Category: Psychological thriller/horror
Have you ever had a nightmare that felt real? What if you couldn’t tell between the nightmare and the reality?
The film starts off with Jacob Singer, US infantryman serving in Vietnam. Suddenly the unit comes under a vicious attack and many of Jacob’s fellow soldiers are killed while others, seemingly overcome by the brutal reality of warfare, start to exhibit strange behavior and suffer from seizures and convulsions. Understandably terrified, Jacob tries to make his escape, running from the battle; not making it far before being stabbed and joining the casualties of his Division.
The story then fast forwards to 1975. After his service it seems that Jacob has moved on in life and is working for the US Postal Service. He has a girlfriend, a New York apartment and lives a modest life. But things are not all well with Jacob Singer after the war. He is beset with visions and hallucinations. Terrifying monsters and visions of his family before he left for Vietnam. Feelings of loss and regret excellently portrayed. As the story progresses the viewer is left wondering what is real, what is a product of Jacobs fractured mind after the terrors of war? This feeling of unease grows as events unfold around him; a theme continued throughout the story.
The movie whisks the viewer along a rollercoaster of panic, paranoia and despair as we follow Jacob after returning home. Often Jacob seeks help but, as in a bad dream, its always just out of reach. Suffering from hallucinations and blackouts Jacob cannot seem to understand the world around him and as the film develops it forces the viewer to question everything around Jacob. Many themes are prevalent in this masterpiece of cinema, from religious themes of damnation to the limited understanding of Post Traumatic Stress Disorder. The classic conspiracy the the USA was drugging its troops in war to make them better soldiers receives a sly mention and insinuation. Maybe the terrifying events surrounding Jacob Singer are the product of PTSD or possibly side effects from being secretly drugged by shady government forces. Viewers may also question if the infamous “Agent Orange” is responsible. Maybe Jacob really is being attacked by supernatural forces.
In between flashbacks to the horror of the jungles in Vietnam to the awful visions of his present, Jacob Singer tries to find the line between what is real and what is not. As the viewer, we are no more wiser than Jacob himself. Just as Jacob cannot tell, neither can we. Can the viewer trust that the apparitions are real or he people who seem normal? As this film runs toward its conclusion questions mount up and the viewer is continually guessing until Jacob’s story is resolved.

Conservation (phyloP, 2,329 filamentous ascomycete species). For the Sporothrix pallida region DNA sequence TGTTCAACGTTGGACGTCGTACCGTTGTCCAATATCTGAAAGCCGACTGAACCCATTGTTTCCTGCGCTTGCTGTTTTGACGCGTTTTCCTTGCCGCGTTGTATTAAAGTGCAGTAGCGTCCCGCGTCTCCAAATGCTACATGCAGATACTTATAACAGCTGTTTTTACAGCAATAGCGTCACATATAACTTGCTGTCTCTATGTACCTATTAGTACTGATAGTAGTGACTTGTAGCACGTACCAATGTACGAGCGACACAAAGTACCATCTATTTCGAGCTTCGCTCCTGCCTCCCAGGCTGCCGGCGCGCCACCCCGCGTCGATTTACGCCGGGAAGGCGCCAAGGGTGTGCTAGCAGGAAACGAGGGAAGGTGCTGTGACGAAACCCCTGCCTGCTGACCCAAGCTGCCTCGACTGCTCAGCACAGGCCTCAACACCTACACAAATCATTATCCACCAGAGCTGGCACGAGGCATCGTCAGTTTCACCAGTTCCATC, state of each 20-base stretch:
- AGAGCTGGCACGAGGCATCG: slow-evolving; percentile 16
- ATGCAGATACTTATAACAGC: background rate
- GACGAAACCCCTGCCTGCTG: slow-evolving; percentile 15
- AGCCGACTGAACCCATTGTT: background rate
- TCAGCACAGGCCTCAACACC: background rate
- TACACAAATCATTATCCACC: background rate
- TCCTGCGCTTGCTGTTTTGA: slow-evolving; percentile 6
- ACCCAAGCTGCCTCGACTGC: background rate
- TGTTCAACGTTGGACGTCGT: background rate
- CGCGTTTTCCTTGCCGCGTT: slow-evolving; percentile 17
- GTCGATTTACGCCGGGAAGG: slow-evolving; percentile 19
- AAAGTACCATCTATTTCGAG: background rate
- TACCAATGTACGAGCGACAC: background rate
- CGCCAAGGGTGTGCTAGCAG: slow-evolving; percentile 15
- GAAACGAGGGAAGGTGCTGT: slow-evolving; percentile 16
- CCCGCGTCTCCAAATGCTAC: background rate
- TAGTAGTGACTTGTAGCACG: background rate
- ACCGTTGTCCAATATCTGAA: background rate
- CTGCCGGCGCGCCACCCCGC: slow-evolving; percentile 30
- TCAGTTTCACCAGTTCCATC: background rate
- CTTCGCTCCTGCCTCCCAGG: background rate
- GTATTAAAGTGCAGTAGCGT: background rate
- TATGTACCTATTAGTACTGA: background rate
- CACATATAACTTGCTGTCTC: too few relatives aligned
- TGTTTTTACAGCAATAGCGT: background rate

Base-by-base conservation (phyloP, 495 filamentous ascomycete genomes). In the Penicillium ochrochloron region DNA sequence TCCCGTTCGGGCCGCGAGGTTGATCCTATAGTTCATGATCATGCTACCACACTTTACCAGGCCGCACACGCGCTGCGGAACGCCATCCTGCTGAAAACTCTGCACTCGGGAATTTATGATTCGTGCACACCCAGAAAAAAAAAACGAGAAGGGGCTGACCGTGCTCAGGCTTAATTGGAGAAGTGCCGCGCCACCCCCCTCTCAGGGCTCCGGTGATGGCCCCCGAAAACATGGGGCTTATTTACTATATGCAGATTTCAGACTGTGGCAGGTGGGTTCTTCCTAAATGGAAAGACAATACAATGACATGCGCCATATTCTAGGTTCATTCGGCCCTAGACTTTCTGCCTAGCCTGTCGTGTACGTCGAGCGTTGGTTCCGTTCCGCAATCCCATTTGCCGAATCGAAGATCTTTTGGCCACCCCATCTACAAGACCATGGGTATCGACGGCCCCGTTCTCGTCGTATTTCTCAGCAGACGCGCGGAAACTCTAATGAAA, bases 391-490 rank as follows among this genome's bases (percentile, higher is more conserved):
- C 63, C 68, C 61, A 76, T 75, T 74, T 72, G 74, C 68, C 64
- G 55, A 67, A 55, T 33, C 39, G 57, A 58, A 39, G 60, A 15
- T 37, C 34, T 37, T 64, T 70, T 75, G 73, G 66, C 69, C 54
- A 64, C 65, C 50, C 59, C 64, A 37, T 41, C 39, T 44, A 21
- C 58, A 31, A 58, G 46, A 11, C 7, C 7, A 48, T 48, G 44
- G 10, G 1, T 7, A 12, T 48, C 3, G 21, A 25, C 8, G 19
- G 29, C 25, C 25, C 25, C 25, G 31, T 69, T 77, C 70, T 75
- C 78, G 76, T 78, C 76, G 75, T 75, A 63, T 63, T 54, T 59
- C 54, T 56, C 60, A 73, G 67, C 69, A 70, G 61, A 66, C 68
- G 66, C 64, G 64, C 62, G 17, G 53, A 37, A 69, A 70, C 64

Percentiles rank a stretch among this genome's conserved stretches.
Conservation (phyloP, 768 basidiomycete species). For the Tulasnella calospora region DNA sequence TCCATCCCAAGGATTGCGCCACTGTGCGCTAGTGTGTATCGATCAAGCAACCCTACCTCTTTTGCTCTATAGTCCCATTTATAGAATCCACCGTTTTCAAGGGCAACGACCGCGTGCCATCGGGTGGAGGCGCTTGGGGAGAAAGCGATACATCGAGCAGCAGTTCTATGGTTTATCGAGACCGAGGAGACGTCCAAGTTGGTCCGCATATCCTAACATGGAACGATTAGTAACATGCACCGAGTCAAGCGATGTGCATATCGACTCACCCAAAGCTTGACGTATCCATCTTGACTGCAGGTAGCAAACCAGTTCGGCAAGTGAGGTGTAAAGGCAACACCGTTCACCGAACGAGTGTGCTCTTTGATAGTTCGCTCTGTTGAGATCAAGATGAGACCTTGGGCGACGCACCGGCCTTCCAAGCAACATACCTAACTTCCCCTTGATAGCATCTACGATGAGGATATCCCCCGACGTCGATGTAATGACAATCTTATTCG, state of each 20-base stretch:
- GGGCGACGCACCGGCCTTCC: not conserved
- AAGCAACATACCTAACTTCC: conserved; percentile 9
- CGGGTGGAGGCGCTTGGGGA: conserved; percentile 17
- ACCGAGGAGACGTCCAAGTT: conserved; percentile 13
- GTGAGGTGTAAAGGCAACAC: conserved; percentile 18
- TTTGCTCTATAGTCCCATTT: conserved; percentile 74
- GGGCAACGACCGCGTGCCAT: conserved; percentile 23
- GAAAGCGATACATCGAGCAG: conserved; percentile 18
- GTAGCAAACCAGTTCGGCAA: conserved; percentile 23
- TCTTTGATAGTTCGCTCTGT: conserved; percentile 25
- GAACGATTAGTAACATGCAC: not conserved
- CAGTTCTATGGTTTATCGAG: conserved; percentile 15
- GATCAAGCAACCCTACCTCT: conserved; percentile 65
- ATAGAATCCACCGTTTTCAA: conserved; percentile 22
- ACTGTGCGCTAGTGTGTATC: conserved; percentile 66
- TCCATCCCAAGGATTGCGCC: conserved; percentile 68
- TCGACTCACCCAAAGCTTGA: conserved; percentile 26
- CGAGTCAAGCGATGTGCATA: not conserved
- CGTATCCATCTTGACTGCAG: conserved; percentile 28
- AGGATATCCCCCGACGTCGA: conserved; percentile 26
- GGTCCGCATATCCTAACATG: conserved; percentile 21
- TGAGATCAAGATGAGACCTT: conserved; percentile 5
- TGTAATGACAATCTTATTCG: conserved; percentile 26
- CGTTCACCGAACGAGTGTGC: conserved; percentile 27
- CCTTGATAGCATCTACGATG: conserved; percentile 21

Just when help arrives, in the form of former platoon mates it seems to add further complications to Jacob’s mind. Despite the claims of other survivors to be experiencing similar visions and nightmares this leads to more doubt and more questions. Strange things happen that conspire to isolate Jacob and push him further from the truth he seeks, beset with new visions and monsters. Jacob falls further into the rabbit hole of his delusions as reality, hallucinations and despair mix. From shadowy people lurking in the background to monsters, Jacob struggles to escape as the film moves toward its shocking finale.
This film is an epic journey exploring various themes that many people dealt with in the years following the Vietnam War and provides probably one of the most compelling allegories to the confusion, paranoia and fear felt by those that came home to a world completely alien to them.
From start to finish Jacob moves from questioning uncertainty to terror to realization. The directing, acting and cinematography combine to include the viewer masterfully in this story. Jacobs Ladder combines some of the best categories in cinema to produce a involving story which expertly players with the viewers emotions. Each action and revelation adds another layer to the mystery of Jacob Singer.
Fans of both thriller and horror will be mesmerised by the unfolding story from the jungles of Vietnam to the seedy and dirty concrete jungle of New York and back and forth. Finding it impossible to tell the difference between mental health, reality, hallucinations and flashbacks. What is actually real? Is it the people staring at Jacob or the brief glimpses at monsters hiding among us?
Following the story of Jacob Singer is possibly the closest that many of us will experience to alternate realities and a terrifying vision of hell on Earth. What really brings this story to life is the amazing acting by Tim Robbins (Bull Durham, The Shawshank Redemption, Mystic River) who exudes paranoid fear mixed with determination to discover the truth along with the direction by Adrian Lyne (Flashdance, Fatal Attraction, Indecent proposal) who manages to capture the very essence of confusion and delirium and expose it for all to see.